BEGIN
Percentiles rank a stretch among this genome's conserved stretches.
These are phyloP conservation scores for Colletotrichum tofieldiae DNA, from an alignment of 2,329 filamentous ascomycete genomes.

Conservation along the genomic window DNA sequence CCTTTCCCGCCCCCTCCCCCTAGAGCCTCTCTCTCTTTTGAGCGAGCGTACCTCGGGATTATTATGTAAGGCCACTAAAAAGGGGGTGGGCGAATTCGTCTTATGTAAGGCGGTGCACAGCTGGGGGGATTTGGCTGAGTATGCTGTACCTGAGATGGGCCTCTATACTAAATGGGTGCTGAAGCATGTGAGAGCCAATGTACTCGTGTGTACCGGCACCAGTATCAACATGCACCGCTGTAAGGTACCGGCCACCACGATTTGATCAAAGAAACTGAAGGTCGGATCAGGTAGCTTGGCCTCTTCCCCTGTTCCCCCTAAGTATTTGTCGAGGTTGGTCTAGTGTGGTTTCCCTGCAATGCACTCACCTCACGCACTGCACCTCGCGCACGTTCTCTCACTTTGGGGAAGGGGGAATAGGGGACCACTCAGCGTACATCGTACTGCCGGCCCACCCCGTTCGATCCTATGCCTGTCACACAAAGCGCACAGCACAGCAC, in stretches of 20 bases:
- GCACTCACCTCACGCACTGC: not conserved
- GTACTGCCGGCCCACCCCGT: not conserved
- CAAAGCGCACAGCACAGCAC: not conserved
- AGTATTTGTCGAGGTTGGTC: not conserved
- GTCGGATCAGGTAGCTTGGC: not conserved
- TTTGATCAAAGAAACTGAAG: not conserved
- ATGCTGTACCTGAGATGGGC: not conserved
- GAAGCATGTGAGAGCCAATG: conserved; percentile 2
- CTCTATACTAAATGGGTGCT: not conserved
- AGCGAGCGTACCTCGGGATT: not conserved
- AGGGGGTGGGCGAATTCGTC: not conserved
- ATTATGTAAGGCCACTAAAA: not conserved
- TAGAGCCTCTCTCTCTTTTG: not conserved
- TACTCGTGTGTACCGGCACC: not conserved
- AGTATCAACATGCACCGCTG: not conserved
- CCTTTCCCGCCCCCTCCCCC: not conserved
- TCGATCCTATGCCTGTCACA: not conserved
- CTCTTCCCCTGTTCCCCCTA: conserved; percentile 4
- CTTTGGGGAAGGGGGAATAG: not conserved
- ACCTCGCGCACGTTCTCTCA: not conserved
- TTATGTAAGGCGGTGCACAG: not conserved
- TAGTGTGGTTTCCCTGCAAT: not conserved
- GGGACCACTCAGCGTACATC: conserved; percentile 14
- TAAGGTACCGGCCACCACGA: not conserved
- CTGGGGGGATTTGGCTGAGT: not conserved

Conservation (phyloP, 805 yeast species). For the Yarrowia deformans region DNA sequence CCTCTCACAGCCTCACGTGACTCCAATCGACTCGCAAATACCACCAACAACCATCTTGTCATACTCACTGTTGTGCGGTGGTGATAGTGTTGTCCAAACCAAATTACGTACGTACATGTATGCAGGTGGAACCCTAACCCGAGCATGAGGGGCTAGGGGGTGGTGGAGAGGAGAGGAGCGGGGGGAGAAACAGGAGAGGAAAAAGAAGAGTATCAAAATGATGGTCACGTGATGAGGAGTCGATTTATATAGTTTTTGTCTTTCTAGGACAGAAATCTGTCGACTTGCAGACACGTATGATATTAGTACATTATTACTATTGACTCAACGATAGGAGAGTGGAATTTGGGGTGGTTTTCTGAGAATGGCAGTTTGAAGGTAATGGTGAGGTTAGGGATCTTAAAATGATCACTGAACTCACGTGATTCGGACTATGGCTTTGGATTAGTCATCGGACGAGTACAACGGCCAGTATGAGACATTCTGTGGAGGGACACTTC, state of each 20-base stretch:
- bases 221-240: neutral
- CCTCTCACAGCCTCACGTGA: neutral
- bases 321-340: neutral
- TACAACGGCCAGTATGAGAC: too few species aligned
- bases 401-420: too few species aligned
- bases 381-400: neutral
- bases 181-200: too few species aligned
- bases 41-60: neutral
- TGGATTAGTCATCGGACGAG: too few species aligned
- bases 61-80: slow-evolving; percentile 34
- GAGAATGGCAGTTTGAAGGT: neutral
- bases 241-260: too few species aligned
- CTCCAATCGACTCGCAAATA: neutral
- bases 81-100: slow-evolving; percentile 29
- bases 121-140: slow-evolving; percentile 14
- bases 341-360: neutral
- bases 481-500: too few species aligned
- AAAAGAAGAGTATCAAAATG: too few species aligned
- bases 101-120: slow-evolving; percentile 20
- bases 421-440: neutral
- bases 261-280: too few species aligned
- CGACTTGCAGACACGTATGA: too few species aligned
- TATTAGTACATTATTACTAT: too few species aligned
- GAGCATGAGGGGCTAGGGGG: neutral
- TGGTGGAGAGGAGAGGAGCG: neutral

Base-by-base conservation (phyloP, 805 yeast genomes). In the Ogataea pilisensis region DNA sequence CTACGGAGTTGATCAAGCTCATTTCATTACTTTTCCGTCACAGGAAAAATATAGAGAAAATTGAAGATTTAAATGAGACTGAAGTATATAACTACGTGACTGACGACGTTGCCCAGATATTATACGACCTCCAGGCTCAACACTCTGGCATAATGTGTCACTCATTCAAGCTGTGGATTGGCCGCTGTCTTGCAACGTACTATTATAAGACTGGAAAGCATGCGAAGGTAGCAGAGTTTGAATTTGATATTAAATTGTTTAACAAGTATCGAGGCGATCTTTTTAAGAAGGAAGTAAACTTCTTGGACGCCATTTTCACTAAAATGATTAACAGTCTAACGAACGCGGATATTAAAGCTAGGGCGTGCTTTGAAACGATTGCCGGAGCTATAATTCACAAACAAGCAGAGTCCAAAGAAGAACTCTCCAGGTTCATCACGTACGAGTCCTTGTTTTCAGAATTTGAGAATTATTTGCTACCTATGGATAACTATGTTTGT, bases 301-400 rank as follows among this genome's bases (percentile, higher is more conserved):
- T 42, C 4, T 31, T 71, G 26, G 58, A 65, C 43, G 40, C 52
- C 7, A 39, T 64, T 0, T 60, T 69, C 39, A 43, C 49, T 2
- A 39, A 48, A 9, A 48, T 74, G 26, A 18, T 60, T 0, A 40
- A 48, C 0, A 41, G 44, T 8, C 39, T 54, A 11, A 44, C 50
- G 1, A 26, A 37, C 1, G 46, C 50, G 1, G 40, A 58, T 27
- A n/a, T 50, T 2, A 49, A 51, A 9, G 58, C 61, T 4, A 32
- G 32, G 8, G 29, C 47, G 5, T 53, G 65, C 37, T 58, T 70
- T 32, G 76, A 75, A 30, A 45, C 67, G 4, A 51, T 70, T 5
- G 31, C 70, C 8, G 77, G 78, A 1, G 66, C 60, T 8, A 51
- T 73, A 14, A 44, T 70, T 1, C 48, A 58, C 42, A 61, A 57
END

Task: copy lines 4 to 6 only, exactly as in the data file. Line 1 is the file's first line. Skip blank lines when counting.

- GCACTCACCTCACGCACTGC: not conserved
- GTACTGCCGGCCCACCCCGT: not conserved
- CAAAGCGCACAGCACAGCAC: not conserved